Time to have a yarn

Time to have a yarn

Brenton Thorne, Tommy Tressider, Southern River College teacher Richard Kickett, Darren Riley and Ezekeial Winter.

A Yarning Circle was officially opened at Southern River College this week in a ceremony led by Noongar teacher Richard Kickett.

The proceedings commenced with an Acknowledgement of Country delivered by elder Cathy Bynder, followed by a short speech from principal Heath Dullard, who expressed gratitude to all involved in establishing the Yarning Circle.

Mr Dullard warmly welcomed guests and emphasised the importance of culture.

A barbeque celebration followed with entertainment provided by the school’s Aboriginal dance group.

The Yarning Circle has been taking shape at Southern River College over the past few months with a firepit and seating installed in a garden filled with Australian plants.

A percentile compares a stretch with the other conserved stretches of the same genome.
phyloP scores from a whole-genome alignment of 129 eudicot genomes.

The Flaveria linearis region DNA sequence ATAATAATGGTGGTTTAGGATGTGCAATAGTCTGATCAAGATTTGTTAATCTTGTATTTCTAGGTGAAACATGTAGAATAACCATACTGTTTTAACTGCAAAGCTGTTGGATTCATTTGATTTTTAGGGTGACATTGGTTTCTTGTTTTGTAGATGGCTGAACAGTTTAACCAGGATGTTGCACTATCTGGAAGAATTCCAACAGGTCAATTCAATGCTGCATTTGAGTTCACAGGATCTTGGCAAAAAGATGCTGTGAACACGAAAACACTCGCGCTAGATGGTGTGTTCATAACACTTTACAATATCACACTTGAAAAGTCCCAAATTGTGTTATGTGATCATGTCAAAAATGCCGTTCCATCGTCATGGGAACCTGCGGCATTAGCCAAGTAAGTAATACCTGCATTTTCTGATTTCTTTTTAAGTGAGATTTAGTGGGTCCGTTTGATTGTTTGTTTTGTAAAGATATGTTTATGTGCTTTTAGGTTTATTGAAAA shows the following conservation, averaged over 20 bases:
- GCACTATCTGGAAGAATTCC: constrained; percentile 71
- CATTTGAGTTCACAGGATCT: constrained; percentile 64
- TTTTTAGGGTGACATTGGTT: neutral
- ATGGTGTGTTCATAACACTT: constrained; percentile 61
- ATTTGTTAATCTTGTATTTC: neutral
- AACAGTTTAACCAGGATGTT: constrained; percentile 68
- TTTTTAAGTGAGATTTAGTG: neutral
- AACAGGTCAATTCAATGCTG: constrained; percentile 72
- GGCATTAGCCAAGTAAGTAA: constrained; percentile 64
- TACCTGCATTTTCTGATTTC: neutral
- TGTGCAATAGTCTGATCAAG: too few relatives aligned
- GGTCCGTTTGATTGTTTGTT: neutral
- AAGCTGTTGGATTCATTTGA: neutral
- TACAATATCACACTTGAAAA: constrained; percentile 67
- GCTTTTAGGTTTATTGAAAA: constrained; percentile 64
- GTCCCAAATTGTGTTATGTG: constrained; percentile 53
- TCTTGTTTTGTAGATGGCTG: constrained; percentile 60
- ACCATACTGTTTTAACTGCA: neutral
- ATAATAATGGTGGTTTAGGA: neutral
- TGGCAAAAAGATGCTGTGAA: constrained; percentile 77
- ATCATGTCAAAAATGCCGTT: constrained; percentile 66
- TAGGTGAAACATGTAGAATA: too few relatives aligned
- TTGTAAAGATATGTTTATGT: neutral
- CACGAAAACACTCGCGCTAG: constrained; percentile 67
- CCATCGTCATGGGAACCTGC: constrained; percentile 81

Within the space stands a mural that has been designed and created by a group of Aboriginal students as part of their leadership program.

Yarning circles have been part of Aboriginal culture for thousands of years and provide a place for storytelling, sharing knowledge, and honouring culture.

They are a place to talk, discuss, and have a yarn. In these circles, individuals have equal standing, welcome diverse experiences and ideas, and create positive relationships.

Richard Kickett said that the opening was a success with a large number of staff, students, family and community members attending.

“It was great to see so many people come along to the opening of our Yarning Circle. Everyone was really positive and I’m sure the circle will be a place of many stories, new knowledge and deeper understandings for a long time into the future,” he said.